On Christmas Eve 1968 three Americans became the first humans to visit another world. What they did to celebrate was unexpected and profound, and will be remembered throughout all human history. Genesis: the Story of Apollo 8, Robert Zimmerman's classic history of humanity's first journey to another world, tells that story, and it is now available as both an ebook and an audiobook, both with a foreword by Valerie Anders and a new introduction by Robert Zimmerman.
"Not simply about one mission, [Genesis] is also the history of America's quest for the moon... Zimmerman has done a masterful job of tying disparate events together into a solid account of one of America's greatest human triumphs." --San Antonio Express-News
The White House today released a detailed statement listing its objections to the House language on the upcoming military space authorization bill and threatening a veto if the Senate version is not passed.
Their objection seem to center on two issues. First, while the administration has accepted the idea of a space corp within the Air Force rather than a separate new military branch, they appear prefer the Senate language for this change. This disagreement appears relatively minor in the entire scheme of things.
Second, and more significantly, the White House has objections to the planned launch contract set up the Air Force has been pushing that would have them pick two launch providers now for all their launches through 2024, rather than allow all comers to bid on those launches as they came up.
On the National Security Space Launch program, the administration “strongly objects” to HASC [House Armed Services Committee] Chairman Adam Smith’s Section 1601 language “as it would increase mission risk for the nation’s national security satellites.”
Section 1601 would mandate that the Air Force compete contracts for any launches beyond 29 launches during the period from fiscal year 2020 to fiscal year 2024. This section would also mandate that the Air Force provide up to $500 million to launch companies that either win a Phase 2 contract after fiscal year 2022 or win a Phase 2 contract but are not part of a Launch Service Agreement, in order to meet national security-unique infrastructure and certification requirements for a Phase 2 contract. This section also require a notification of the selection in fiscal year 2020 of the two providers for Phase 2 launches.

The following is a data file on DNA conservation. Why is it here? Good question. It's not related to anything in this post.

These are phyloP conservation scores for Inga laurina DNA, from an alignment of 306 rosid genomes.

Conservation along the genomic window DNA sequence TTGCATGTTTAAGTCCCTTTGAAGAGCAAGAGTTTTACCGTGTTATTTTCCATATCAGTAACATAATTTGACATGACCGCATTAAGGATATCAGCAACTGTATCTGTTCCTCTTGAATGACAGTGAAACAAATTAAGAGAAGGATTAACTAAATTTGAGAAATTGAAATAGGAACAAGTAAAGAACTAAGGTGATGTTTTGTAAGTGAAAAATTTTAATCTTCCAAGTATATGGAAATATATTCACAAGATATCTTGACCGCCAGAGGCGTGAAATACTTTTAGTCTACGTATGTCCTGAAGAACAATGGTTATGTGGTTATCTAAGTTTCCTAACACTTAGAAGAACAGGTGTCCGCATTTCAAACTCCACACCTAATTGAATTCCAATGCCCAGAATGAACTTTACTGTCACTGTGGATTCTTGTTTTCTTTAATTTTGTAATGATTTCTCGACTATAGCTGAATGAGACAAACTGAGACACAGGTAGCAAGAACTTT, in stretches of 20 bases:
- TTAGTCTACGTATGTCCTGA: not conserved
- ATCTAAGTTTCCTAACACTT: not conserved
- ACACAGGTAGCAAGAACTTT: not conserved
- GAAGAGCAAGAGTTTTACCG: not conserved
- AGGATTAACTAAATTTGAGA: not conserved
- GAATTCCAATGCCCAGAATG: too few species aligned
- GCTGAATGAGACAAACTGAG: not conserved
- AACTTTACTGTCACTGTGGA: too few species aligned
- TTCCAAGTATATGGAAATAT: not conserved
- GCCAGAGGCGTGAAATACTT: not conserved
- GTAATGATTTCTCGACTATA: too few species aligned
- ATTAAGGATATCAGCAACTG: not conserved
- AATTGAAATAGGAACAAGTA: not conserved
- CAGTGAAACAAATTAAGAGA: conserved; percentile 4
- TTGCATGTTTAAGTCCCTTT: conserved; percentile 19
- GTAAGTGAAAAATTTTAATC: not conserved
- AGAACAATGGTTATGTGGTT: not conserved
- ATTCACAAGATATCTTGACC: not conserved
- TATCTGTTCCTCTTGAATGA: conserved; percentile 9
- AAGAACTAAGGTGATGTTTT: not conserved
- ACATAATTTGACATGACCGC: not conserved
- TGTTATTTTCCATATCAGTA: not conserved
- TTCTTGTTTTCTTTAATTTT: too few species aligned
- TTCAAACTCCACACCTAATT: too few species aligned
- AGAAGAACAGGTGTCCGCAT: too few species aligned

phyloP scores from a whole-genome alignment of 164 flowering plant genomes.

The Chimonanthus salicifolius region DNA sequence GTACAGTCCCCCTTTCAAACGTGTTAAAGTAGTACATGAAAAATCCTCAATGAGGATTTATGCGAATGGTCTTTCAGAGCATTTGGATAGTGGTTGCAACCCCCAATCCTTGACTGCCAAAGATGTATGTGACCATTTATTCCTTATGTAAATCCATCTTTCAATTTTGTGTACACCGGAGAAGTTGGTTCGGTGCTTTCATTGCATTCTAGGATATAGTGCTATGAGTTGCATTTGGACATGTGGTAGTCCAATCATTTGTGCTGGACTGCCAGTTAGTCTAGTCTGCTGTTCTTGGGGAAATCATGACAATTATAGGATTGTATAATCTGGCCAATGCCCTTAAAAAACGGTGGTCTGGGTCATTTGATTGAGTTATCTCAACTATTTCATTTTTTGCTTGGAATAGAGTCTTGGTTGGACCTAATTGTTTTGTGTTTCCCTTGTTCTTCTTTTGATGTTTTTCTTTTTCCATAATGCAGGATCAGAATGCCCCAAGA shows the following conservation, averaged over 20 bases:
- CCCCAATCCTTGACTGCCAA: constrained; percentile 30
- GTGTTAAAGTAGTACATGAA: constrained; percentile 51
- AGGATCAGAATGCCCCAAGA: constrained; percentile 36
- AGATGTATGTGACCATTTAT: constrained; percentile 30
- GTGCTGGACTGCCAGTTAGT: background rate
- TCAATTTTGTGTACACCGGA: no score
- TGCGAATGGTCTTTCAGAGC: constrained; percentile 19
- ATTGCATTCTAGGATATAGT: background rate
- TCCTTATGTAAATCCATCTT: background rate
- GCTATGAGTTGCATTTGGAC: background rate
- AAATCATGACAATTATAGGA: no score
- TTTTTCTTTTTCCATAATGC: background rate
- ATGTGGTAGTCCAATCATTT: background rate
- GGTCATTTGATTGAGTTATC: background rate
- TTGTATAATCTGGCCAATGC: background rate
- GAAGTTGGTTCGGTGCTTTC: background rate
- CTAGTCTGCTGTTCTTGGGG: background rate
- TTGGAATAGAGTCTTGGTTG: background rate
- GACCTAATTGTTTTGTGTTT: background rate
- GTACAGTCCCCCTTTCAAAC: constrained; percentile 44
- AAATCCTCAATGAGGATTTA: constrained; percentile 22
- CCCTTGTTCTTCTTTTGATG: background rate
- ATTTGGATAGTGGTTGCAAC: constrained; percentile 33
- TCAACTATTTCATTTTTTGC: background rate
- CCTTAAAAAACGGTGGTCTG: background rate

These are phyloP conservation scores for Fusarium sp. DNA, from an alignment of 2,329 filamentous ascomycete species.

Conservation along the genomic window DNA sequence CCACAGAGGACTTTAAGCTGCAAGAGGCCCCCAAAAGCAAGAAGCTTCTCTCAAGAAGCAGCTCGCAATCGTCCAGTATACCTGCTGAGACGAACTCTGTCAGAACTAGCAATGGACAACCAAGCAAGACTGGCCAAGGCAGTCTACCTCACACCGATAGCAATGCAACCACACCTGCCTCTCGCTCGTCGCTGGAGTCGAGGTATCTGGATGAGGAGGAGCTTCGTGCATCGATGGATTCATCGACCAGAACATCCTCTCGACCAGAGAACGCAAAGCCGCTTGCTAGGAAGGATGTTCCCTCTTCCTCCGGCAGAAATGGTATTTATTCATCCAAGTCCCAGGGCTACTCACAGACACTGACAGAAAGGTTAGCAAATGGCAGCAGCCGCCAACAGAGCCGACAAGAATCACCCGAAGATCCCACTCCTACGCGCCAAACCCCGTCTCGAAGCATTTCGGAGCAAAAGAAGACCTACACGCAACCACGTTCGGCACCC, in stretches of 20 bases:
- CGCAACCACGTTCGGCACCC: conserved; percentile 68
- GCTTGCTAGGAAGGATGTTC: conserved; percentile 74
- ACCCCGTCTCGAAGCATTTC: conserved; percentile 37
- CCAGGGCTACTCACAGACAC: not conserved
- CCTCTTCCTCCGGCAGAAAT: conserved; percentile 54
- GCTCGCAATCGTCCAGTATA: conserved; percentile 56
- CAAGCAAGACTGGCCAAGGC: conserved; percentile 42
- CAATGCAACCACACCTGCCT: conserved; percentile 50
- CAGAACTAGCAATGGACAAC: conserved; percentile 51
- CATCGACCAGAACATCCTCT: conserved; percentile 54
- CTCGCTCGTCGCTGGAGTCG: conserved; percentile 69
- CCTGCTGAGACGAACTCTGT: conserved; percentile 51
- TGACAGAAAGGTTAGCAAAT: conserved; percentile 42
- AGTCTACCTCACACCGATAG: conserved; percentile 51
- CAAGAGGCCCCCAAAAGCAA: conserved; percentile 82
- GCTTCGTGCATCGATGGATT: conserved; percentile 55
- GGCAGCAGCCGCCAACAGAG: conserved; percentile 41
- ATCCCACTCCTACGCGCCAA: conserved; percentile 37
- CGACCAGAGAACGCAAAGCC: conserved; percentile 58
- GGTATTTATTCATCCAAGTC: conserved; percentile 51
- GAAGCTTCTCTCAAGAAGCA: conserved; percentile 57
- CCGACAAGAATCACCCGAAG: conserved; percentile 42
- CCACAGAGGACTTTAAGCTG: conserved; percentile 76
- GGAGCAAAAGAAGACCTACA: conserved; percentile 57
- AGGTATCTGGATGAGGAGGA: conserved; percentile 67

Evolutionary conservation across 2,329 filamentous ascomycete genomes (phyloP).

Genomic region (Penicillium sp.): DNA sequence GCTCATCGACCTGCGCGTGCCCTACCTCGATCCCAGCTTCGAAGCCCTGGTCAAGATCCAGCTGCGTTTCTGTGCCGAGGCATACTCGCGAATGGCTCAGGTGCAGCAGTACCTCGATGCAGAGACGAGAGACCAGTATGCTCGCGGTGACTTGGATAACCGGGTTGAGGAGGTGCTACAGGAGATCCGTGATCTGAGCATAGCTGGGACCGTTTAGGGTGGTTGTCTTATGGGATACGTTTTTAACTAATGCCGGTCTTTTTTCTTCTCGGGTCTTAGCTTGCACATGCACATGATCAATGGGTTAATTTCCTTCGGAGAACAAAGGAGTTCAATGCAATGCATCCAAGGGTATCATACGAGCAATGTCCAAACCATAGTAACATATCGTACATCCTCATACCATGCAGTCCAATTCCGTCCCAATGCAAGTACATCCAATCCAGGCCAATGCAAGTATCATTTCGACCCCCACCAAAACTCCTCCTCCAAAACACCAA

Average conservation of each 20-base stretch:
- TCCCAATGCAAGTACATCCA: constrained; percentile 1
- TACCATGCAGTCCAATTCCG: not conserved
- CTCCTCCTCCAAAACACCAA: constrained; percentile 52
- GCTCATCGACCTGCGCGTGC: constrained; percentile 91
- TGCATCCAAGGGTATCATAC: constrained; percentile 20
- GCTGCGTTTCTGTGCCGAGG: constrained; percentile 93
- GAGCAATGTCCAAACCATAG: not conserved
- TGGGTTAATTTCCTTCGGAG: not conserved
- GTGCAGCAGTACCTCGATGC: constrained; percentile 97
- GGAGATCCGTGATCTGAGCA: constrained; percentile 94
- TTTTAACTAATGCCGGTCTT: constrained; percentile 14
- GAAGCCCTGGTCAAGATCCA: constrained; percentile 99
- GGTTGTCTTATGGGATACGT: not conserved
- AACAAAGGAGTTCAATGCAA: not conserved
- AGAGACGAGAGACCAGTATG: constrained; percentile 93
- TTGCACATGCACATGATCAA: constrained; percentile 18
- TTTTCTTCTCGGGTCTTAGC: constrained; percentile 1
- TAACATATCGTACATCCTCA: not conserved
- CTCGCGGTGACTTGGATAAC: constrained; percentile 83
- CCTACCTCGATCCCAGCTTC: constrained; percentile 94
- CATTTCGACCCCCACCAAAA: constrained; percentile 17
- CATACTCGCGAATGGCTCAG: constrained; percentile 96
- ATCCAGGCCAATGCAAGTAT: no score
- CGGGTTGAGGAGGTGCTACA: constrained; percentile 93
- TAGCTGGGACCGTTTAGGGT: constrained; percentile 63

The administration opposes these provisions. “After careful and considered study, DoD determined that a contract for national security space launch requirements over the course of five years would optimize warfighter flexibility, minimizes mission risk, and provides exceptional value to the taxpayer,” says the White House statement. “Confining Phase 2 to fewer missions would increase per-launch cost while simultaneously introducing risk and costs for some intelligence payloads. Finally, notifying Congress prior to a contract would be a departure from long-standing tradition and might put DoD at a greater risk of a protest.”
To put this in simple terms, the House language was an attempt to open up the bidding, while also offering $500 million development money to any company who missed out initially. The White House, and the Air Force, wish to restrict the bidding process, and don’t want to pay that extra $500 million.
All of this I think will become irrelevant the first time the Air Force issues a bid offer for a launch contract but restricts bidding to only two launch companies, even if a third or fourth is available and capable of fulfilling the contract. The excluded launch companies will sue for the right to bid, and they will win.
My July fund-raiser for Behind the Black is now over. The support from my readers was unprecedented, making this July campaign the best ever, twice over. What a marvelous way to celebrate the website's tenth anniversary!
Thank you! The number of donations in July, and continuing now at the beginning of August, is too many for me to thank you all personally. Please forgive me by accepting my thank you here, in public, on the website.
If you did not donate or subscribe in July and still wish to, note that the tip jar remains available year round.
Regular readers can support Behind The Black with a contribution via paypal:
If Paypal doesn't work for you, you can support Behind The Black directly by sending your donation by check, payable to Robert Zimmerman, to
Behind The Black
c/o Robert Zimmerman
Cortaro, AZ 85652